Sunday, December 16, 2012

The proton beam chain reaction

The Wall Street Journal had a good article the other day on the issue of proton beam treatment.  The thrust--familiar to my readers--is that these expensive machines have yet to demonstrate clinical efficacy commensurate with their cost:

[P]roton-beam therapy provided no long-term benefit over traditional radiation despite far higher costs, according to a study of 30,000 Medicare beneficiaries published Thursday in the Journal of the National Cancer Institute. 

Yet, as I have mentioned, federal pricing policy is supporting a proliferation of these behemoths, building a cost structure into our health care system that will be a mortgage for years to come.  The Mayo Clinic alone is building two.  The scale:

During the building phase of each project, a total of 500 construction jobs will be created. When fully operational, the two proton beam programs will employ more than 250 new staff members, including 19 physicians and 19 physicists.

Want to build one for your practice or your hospital? Just check out this full-service development company.  Maybe you, too, can get a time-lapse video of your groundbreaking!

If you are a policy geek, here's the scariest part of the WSJ story:

Meantime, researchers at Massachusetts General Hospital and the University of Pennsylvania are enrolling patients in a randomized trial to directly compare proton therapy [for prostate cancer] with IMRT for the first time. "Men need to know which is better, and cancer doctors need to be able to provide the evidence," said Justin Bekelman, a radiation oncology at Penn who is one of the principle investigators.

Think of it, over a billion dollars has now been spent on these machines in the United States; Medicare is paying more for the treatment than for conventional radiotherapy; and we are only now asking the question of whether they offer treatment that is better.  In a rational environment, the study would have taken place using the small number of the first generation machines that were funded with federal support.  Then, if the results were positive, we could have made a rational decision as to how many installations would make sense and where to place them geographically.  But now, the horse is out of the barn.  (Check the locations on this website if you have any doubts--and see this direct-to-consumer advertising as a hint of things that are in place.)

Meanwhile, north of the border, Canadians are debating whether and where to build a full-scale proton beam treatment center.  (My Google search reveals only a small one thus far, for melanoma of the eye, in British Columbia.)  Because of its cost, a large machine would have to be federally authorized; but the organization of health care in Canada is by province, raising the prospect of an interesting competition.  When you consider the size (and thus space needs), technical staffing requirements, and financial condition of the various provincial governments, there are only a few candidate cities.  Toronto would seem a logical spot, for example, but there is not enough space near the major medical center, and the Ontario finances are weak.  Oddly enough (given the small population of the province), Saskatoon might end up as a top candidate.  It has physical space, expert staff, and a surplus in current provincial accounts.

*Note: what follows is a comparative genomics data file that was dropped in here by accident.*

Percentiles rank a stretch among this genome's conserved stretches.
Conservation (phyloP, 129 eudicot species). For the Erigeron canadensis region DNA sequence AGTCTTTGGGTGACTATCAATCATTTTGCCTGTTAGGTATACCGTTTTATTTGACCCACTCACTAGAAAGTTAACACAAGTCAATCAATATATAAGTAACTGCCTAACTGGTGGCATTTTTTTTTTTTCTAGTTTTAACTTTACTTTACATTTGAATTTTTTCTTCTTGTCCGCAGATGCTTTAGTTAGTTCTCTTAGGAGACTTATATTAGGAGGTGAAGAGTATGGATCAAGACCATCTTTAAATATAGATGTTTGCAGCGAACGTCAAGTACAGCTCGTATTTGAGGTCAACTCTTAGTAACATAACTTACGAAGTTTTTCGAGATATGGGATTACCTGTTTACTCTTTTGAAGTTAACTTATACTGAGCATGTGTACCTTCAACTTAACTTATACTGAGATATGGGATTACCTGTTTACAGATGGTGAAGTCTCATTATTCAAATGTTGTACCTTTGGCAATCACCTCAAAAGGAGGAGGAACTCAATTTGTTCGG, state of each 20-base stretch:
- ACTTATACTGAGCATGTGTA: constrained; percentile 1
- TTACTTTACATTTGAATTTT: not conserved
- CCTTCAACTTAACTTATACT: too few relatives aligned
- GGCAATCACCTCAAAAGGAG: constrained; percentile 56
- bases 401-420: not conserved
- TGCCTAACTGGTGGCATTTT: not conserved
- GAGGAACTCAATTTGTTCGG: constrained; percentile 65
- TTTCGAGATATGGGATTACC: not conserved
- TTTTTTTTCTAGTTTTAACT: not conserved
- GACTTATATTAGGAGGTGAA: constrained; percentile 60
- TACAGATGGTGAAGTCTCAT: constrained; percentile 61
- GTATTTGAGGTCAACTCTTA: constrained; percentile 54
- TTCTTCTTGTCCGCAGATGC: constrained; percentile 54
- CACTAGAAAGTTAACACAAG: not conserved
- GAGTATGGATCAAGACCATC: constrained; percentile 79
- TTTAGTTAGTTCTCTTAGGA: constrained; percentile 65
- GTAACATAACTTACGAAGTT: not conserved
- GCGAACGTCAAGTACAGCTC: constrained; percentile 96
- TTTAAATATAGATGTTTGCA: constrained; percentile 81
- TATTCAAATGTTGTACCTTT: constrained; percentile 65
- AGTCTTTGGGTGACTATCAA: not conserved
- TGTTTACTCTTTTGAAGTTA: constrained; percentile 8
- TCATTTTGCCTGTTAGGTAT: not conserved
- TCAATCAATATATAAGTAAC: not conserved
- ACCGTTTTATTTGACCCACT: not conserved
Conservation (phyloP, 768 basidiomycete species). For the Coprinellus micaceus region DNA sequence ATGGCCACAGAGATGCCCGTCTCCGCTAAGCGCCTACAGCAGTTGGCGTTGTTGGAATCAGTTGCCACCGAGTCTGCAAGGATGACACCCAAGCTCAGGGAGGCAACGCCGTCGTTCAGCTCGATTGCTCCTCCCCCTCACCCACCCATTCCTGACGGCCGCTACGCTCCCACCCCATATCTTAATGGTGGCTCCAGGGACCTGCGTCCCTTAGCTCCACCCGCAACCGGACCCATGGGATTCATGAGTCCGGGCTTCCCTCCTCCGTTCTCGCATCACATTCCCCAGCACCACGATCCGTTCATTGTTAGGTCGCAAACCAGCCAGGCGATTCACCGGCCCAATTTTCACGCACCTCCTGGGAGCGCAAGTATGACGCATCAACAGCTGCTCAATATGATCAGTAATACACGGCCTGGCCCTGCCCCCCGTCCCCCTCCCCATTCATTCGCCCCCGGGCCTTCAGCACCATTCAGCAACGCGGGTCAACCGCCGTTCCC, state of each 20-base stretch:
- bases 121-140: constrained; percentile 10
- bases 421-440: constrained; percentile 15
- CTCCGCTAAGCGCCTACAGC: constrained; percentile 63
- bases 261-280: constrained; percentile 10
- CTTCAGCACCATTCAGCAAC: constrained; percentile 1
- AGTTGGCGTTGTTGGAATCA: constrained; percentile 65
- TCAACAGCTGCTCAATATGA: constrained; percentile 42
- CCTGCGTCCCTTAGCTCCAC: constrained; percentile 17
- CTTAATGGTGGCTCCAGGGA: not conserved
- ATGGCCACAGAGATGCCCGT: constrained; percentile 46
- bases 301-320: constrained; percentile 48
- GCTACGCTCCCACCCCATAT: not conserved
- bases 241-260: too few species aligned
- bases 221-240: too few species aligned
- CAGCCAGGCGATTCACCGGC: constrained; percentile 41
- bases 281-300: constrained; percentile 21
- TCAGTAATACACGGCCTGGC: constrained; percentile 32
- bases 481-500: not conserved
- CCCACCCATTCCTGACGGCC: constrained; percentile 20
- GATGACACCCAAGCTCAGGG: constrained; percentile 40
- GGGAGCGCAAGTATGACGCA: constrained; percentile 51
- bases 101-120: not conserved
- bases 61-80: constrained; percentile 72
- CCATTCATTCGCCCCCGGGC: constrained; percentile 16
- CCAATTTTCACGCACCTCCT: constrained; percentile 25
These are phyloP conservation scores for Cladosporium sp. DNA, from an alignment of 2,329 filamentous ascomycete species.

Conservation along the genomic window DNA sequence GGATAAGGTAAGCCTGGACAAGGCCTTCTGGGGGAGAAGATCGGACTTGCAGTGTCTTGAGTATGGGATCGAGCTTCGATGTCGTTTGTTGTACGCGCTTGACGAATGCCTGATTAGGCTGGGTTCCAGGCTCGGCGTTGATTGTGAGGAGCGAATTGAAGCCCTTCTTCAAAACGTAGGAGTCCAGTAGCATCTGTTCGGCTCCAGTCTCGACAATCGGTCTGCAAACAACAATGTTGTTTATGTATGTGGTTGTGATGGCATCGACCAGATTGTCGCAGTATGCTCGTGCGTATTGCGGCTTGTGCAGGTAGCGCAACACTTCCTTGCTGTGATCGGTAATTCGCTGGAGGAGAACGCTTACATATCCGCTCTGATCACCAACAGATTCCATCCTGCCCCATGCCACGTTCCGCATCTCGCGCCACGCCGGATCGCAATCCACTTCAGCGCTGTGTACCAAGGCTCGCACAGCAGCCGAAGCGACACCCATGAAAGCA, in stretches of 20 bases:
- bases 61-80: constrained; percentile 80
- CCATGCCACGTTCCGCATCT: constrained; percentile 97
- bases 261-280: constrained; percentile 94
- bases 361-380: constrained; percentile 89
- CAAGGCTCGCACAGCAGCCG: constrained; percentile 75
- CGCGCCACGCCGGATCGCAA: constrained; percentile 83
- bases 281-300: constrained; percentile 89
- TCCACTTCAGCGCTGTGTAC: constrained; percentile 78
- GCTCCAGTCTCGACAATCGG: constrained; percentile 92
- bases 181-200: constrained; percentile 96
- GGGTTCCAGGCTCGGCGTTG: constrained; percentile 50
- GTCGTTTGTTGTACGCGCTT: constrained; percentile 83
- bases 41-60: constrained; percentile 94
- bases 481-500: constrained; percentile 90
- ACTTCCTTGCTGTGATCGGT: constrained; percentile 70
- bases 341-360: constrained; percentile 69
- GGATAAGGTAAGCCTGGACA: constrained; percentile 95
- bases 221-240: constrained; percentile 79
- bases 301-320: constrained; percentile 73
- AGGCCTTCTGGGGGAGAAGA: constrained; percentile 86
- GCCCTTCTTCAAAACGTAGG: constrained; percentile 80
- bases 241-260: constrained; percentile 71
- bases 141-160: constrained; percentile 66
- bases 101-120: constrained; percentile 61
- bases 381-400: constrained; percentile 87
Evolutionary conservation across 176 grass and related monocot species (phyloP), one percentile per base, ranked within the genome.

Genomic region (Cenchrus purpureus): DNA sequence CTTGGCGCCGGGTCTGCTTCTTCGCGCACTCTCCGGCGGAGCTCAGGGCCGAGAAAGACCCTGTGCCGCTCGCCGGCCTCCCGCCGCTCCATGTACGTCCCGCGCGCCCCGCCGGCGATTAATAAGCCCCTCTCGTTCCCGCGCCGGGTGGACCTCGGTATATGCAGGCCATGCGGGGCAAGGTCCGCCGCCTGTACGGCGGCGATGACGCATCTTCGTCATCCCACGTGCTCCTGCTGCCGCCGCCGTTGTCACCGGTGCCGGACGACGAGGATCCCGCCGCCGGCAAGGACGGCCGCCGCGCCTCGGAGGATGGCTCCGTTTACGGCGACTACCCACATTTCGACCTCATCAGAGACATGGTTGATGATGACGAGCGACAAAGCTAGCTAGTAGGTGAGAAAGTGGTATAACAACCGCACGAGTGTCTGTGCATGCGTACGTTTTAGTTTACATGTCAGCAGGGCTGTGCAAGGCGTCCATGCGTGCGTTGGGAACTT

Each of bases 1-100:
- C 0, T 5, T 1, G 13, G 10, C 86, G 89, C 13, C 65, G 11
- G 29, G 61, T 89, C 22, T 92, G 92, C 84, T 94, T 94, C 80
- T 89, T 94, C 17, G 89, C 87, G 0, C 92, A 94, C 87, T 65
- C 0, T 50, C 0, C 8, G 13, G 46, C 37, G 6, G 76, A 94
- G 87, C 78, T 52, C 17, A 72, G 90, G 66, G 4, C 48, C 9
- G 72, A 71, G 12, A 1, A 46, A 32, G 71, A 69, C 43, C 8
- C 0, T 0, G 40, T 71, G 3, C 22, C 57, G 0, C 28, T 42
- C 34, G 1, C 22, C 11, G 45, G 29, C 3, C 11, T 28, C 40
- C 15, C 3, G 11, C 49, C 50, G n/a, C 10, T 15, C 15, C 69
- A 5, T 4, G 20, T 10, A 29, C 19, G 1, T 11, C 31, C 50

But does Canada need one at all?  The issue appears to have been decided.  As an expert said to me recently, "If we don't build one, there will be a huge outflow of patients to the US for treatment, and we will be forced to pay US prices for something that would be less expensive if we owned it.  Canada cannot afford to export millions of dollars to the States to treat our patients."

The medical arms race has now gone international.  In the words of nuclear arms policy, this is mutually assured destruction.


Anonymous said...

I think we need to be clear (and Paul has been in past posts) that there are cancers for which proton beam radiation is a superior treatment, including, I believe (this is not my area) some pediatric brain tumors. It is the treatment of prostate cancer for which these expensive machines have been hijacked, under the guise of producing fewer side effects which are critical to men - urinary and sexual function. This purported advantage is what the research article debunks.


Anonymous said...

Thanks for the US-Canada experience and how we get drawn into the 'arms race'.

richard.blogger said...

The Department of Health in England approved two proton beam therapy units a year ago. The units will be installed at The Christie in Manchester and UCLH in London. The Outline case is here:

Table 1 (p90) shows that of the expected case mix 1/6 is paediatric, and the remainder are cancers close to the central nervous system. The list does not include prostate cancer.

For completeness, the addendum listing the financial costs are here:

You say that PBT "have yet to demonstrate clinical efficacy commensurate with their cost" and only quote the treatment of prostate cancer.

So my question is this: what about ocular cancer and cancers close to the central nervous system (listed in the DH documents) is there no evidence for the clinical efficacy of PBT for treating those too?

Also, the UK has had a low energy PBT at Clatterbridge for 30 years for treating ocular cancer - has that machine been an expensive mistake too?

Paul Levy said...

I quoted the WSJ article about one study. I imagine there are others that show efficacy with the kinds of cancers you mention. Perhaps other people can cite those. The low energy machines are a different category from the ones being built today in the US.

Anonymous said...

Not much of a consolation, but at least it might be cannibalizing the Da Vinci market...